Out there a massive power shift is already playing out.  The creatures of the night are waking, alert and ready.  Their eyes are not ‘accustomed’ to the dark, they are made for it right from the very beginning; it is their light.  The rest of us whose vision is, at best, impaired in darkness, must draw in, draw our curtains, hide from danger, sleep.  There is a strong pull of the wild in me as dark descends, a longing to be a part of it, and without a torch.  Turning back from the window, having reluctantly closed off the night, I face warmth and safety, some polite crime on television, or a read beside the fire, supper, and I wonder what I’m missing.

Rabbits know fine what they’re missing, ditto hens and rodents.  Although the latter do pop out at night, they must needs scurry beneath the dense shelter of undergrowth for the screech owl is about.  Even scurryings won’t save them from the neighbouring cats.  So, it isn’t darkness we, or they are afraid of, but the creatures who inhabit it.  In our case, imagined ones too, demons and lurkers and no-gooders with an eye for weakness. And we are weak in darkness, compromised and slow to focus.

And so, we turn in, pushing the darkness back into the woods and back across the sea, flooding our night with light, and more light, neon and flashing, computer screens, television, digital clocks, standby lights on printers, sound systems, streetlights lighting our hurried steps until we find our own doorway, unlock it and step into our nests, leaving the stars behind.  We cook, argue about homework, phone mother, answer emails, bathe and sleep until the light begins to rise again, a slow green at first, then lifting white or blue or pinkly clouded into the full light of day.  But maybe we miss something.  Maybe that’s what I feel so strongly.  The way we divide our days and nights into themselves, stored neatly, controllable, separate, and, yet, they are one.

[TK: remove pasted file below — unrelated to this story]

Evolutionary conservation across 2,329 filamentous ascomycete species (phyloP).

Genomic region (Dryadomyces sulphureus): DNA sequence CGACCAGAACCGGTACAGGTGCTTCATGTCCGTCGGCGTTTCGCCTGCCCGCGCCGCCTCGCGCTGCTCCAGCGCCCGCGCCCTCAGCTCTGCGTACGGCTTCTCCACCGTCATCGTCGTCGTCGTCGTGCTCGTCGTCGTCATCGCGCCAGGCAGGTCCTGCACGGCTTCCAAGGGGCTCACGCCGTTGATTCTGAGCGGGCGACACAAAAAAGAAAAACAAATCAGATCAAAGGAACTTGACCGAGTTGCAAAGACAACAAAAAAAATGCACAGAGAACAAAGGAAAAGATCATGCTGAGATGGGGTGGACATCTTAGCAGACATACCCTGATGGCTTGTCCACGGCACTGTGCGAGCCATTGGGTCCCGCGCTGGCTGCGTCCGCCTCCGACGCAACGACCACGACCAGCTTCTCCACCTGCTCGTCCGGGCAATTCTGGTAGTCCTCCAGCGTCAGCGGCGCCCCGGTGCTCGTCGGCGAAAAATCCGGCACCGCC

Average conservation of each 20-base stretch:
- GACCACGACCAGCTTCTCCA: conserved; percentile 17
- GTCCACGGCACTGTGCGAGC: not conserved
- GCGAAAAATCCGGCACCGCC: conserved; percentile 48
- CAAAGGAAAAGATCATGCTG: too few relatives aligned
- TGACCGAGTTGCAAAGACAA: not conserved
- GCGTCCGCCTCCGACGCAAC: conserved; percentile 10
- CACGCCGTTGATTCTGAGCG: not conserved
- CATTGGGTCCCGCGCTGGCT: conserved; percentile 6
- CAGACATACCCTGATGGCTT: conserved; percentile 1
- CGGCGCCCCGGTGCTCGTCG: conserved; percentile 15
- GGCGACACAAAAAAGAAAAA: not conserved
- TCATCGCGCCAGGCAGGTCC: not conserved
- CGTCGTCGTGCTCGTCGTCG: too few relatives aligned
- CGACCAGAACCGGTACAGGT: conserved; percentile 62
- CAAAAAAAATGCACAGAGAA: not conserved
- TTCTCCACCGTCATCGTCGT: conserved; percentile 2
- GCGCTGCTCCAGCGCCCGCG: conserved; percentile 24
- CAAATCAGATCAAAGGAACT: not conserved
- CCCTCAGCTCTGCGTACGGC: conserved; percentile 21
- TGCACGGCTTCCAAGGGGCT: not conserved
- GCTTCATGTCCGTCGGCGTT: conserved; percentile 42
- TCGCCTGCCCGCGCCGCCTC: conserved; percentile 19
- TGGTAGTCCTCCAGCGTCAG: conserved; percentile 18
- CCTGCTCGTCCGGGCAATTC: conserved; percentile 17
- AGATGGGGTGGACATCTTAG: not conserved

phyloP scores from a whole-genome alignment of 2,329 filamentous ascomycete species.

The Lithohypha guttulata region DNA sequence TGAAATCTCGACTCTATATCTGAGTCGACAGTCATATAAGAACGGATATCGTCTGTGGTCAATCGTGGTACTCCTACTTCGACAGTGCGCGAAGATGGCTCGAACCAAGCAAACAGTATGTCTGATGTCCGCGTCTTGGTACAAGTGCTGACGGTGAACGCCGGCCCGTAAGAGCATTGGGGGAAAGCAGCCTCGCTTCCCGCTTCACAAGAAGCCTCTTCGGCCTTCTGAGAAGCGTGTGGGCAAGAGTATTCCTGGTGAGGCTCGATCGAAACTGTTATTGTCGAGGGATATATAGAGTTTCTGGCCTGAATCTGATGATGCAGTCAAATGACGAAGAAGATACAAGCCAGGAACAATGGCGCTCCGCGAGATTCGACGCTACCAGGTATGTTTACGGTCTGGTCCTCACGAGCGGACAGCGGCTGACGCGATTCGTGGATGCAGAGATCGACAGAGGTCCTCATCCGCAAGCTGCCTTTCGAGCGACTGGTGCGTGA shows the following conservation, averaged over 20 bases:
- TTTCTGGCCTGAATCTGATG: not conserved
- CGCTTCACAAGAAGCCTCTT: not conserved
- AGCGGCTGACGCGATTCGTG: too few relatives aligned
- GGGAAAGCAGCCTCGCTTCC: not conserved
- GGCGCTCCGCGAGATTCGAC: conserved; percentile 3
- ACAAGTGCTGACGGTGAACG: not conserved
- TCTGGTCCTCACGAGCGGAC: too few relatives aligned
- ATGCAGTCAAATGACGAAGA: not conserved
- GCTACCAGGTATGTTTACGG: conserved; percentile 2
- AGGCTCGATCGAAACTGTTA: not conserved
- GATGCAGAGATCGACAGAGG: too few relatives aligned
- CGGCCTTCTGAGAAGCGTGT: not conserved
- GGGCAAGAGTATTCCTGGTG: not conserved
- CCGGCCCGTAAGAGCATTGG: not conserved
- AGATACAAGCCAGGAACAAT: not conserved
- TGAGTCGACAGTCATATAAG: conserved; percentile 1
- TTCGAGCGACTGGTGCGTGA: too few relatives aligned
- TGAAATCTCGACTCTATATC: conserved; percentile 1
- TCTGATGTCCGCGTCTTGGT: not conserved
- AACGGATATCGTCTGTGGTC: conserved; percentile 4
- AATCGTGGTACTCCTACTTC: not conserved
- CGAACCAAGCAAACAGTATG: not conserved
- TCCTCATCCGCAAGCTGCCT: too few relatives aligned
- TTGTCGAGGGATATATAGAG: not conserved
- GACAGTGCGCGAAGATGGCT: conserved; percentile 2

To stand out inside the darkness, to feel it’s soft mantle about our shoulders, and to stand long enough to see is a wonder.  Even without visible stars, even on the blackest of nights, there is still light.  We make it.  It emanates from our ancient human spirit, this light, and all I have to do is wait until I am fully present.  Dashing out with the recycling is not the same.  I need to stand, to let the inside worries slip away, to move, without moving, into the wholeness of the dark, to let it become one with me.  I become aware of movement, of sounds, of the depth and texture of the dark.  My ears hear, my eyes see, my mind empties of everything that lies behind the front door.  It is, as if it is another world, one of bustle and of chaos and the quack of televised nonsense, of clatter and youtube, of the ping of an arriving email, of the whirr of a fridge, the hum of a computer, the ticking of a clock.  There is no time out here, no hum, no white noise, only the immediate and raw darkness, broken by the rustle of mouse deep in the dry stone wall, a triumphant hoot, a warning cry, the rush of spring water over rocks, the wind through the pines.

No currency exchanges hands out here; no bartering or negotiating required.  No clothing, fashion, menus or public transport.  No strife over friendships or loyalties, no business sense, no degrees, no difficult mother in laws.

I stand for a while, a part of the darkness.  I feel vulnerable and alone and I thrill to those feelings, for this is real life, real dark, real and raw and sharp and edgy.  This is Order.

Then I turn back to what the world calls order, with a twinkle in my eye.